Kenney said the Cubs are very much aware the sky boxes need improvements, as do the rest rooms in the ballpark and the food. There is still netting in place in some parts of Wrigley Field, to prevent concrete from falling onto the concourse.
"These are things we need to do and have needed to do for years," Kenney said. "The Tribune, as a public company, you couldn't justify, 'Let's put $250 million into Wrigley Field. You could never make the numbers work. The ISFA deal is attractive because ISFA is not-for-profit. They buy the stadium and renovate it, and what they turn over to the owner is an attractive stadium."
If the grandstand renovation is done and the Triangle building built, Kenney said it may mean that the Cubs would have to relocate for an entire season or part of a season. Because ISFA also operates U.S. Cellular Field, the Cubs may be forced to play some of their home games on the White Sox home field during the renovation.
"Maybe construction would start the last day of the season and go through the offseason and maybe through June," Kenney said. "We haven't worked through the logistics of how it will go forward or what projects."
HOK's architects have told the Cubs that the project could be done in phases, and the team may not lose any home games or a season at Wrigley Field. There are no plans for fans to look at; they are still doing design work, Kenney said.
The idea of selling Wrigley Field to ISFA was actually Chicago Mayor Richard Daley's idea, Kenney said. Daley apparently brought it up when the ballpark received landmark status.
Whoever purchases the Cubs, which are still for sale, would agree to a 30-year lease with the ISFA. The lease would designate what contributions towards operations and maintenance would be from the Cubs, contributions from the Tribune Co., and contributions from ISFA.
On other topics, Kenney said:
The Cubs' payroll is "North of $120 million," Kenney said. The team has gone from 10th to fifth in the Major Leagues in terms of payroll. "We should be -- we're a major market team, and we should play like one," Kenney said. There is room for the payroll to increase, he said.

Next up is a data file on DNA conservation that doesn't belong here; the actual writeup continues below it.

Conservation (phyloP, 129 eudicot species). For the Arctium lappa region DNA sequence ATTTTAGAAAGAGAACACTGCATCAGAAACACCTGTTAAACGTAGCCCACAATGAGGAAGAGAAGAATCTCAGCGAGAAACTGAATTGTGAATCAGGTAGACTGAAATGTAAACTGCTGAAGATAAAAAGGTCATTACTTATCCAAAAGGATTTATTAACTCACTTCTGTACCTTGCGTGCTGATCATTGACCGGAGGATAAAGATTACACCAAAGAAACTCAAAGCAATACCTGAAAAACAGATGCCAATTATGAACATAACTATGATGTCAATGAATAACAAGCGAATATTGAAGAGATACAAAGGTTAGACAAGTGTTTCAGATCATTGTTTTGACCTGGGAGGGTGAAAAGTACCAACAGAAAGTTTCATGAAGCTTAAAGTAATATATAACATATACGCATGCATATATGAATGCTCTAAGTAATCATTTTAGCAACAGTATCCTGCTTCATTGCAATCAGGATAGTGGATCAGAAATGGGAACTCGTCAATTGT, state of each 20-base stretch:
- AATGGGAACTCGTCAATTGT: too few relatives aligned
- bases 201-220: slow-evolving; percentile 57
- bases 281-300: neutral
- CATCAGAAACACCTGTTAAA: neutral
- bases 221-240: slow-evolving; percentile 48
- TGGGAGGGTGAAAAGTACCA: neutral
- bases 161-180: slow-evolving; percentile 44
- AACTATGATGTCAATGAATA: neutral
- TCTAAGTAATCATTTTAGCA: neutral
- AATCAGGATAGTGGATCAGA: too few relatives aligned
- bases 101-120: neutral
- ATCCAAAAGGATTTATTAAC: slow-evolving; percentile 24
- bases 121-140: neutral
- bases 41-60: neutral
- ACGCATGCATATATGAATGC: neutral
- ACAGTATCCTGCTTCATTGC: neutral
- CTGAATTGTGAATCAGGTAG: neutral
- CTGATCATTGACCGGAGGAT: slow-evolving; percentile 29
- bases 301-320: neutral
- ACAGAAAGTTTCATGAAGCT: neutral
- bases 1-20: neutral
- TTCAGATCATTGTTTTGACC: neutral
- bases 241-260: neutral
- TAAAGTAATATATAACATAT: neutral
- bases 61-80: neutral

The Cubs now have 30 home night games, and would like to increase that number. Kenney said he talks to Cubs manager Lou Piniella and the players about the importance of night games. "That is a performance issue as much as it is a revenue issue for me," Kenney said. The league average is 54 home night games. "I know we won't get that many," Kenney said. "As a negotiator, there's room between 30 and 54."
Crewneck Productions will follow the Cubs this year for a movie on the 2008 season. The working title is, "We believe: Chicago and its Cubs."
The Cubs will not add a video scoreboard or Jumbotron to the existing scoreboard.
The Cubs have moved eight games from WGN TV to Comcast. The team will be paid twice as much for the Comcast games than the WGN games. "Money means payroll and payroll means championships, in my view," Kenney said.
The Cubs are moving toward their first-ever Spanish language broadcast, and hope to launch that by the All-Star Game.
Major League Baseball has completed background checks on the four to six groups interested in purchasing the Cubs. The first step is to complete the ISFA deal; then the books on the team will be distributed to prospective buyers. The sale of the team is expected to be completed this year.
"One thing I've learned about my new boss is it's hard to predict what he'll do next," Kenney said.
Kenney has heard the criticism from fans, many of whom have dubbed Zell public enemy No. 1.
"I'd like to think we get a little bit of credit," Kenney said. "We haven't done anything really in not keeping the character of the park."
The bleacher expansion project is a perfect example.
"We have to look at [the grandstand project] like the bleachers so when it's done, everyone says, 'Look, the good things are still here, proximity to the field, sightlines, etc., but all the bad things are gone,'" he said.
Carrie Muskat is a reporter for MLB.com. This story was not subject to the approval of Major League Baseball or its clubs.